There is one key challenge facing publishers today: that, to compete effectively, they must keep pace with technological evolution - yet this means their sources of competitive advantage are increasingly disconnected from their core competences. Obviously there are other well-known challenges - the battle for mindshare against substitute media, for example. These all impact publishers' strategies and it is and will be interesting to see some of the innovative responses, and to see if publishers are able to respond and vary their business models at the pace an internet community expects.


Q

Publishers today are outsourcing a lot of the publishing and allied support functions, that too to offshore destinations like India, Philippines etc. How is this impacting your business? How are you combating this trend?

A

This is not a trend we need to combat - it's a trend from which we benefit! The most common reason for outsourcing is to enable the organisation to concentrate on what it does best, and this relates to my previous answer in that, for publishers, technology is not a traditional competence - so they need to find a trusted partner with the expertise and experience to help grow their digital capabilities. We have modelled our business proposition around providing a range of online and offline publishing technologies that is truly comprehensive, and is further complemented by a variety of services; many of our publisher partners indicate that they have chosen to work with us to simplify their outsourcing arrangements, because they can channel so many different activities through the one relationship. Of course, the other reason for outsourcing is to lower costs and, on that basis, we ourselves take advantage of offshoring. We have a number of strong partnerships with companies in India and Sri Lanka, who carry out a range of tasks for us from content digitisation and metadata creation to software support and web development.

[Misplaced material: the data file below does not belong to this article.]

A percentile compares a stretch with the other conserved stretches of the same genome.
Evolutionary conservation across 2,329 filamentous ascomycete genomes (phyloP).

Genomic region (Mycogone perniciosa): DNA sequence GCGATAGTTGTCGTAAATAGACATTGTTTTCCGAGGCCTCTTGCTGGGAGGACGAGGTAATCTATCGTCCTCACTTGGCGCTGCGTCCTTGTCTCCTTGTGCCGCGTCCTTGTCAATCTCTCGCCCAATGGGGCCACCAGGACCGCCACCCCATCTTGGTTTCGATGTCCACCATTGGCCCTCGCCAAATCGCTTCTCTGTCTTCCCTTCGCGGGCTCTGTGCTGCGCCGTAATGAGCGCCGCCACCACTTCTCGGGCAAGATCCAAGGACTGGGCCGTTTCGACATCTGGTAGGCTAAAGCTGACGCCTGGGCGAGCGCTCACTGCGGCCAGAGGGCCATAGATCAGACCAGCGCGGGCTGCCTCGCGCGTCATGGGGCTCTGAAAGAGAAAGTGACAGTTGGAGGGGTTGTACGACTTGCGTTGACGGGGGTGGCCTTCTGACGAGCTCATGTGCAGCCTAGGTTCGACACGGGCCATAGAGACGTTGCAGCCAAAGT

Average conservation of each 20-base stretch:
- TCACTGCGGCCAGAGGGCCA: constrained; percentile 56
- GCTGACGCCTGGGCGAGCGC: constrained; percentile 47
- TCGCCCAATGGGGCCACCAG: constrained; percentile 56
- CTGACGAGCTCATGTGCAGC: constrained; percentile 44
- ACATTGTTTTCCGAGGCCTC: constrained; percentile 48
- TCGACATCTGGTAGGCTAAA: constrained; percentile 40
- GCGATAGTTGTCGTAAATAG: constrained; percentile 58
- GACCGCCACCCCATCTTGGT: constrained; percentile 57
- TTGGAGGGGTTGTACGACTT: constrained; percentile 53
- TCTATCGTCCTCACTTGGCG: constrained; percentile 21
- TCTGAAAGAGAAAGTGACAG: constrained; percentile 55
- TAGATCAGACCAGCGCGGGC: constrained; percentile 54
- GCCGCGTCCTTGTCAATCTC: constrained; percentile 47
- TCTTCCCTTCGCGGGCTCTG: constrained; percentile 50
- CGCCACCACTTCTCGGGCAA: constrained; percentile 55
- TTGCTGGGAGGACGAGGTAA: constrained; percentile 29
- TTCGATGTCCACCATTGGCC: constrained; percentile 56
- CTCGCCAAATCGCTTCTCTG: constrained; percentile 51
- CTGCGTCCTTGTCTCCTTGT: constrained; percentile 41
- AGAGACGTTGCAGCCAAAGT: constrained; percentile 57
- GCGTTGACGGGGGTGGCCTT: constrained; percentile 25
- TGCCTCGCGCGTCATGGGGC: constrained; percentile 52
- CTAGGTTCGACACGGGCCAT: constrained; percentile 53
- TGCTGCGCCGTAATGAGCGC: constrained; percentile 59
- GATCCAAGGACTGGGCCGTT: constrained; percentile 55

Q

Who do you consider your major competitors in the market today? What are Publishing Technology’s strengths and weakness versus your competitors?

A

A number of organisations compete with us on a subset of our capabilities and in a subset of our markets, including internal publisher IT departments, but there is no one organisation competing with us on all fronts. We consider it a strength that nobody else can deliver the breadth of integrated services that we offer, particularly our ability to unite the management, selling and delivery of digital and paper products. We are also proud to deliver value for money and outstanding customer service. Our weakness is that it is hard for prospective customers to take on board the full range of services we offer, and we don't always manage to convey successfully our capabilities and achievements in niche areas.


Q

What are your growth plans for the coming year? Any new initiatives planned for developing nations like India and China?

A

In 2008 we will continue to build the Publishing Technology brand and to differentiate its proposition more effectively. We continue to consider acquisition prospects, but we plan to grow organically by further cross-selling of our services to existing clients, and by winning new business because of our increasingly compelling offering, our continuing investment in R&D, and our strengthened sales force. We will in fact be making some further announcements about our research and development activities in the near future. At this point, so soon after our merger, we need to focus primarily on our core business and markets - but we will continue our activities in rapidly expanding economies, and are indeed represented in China in particular.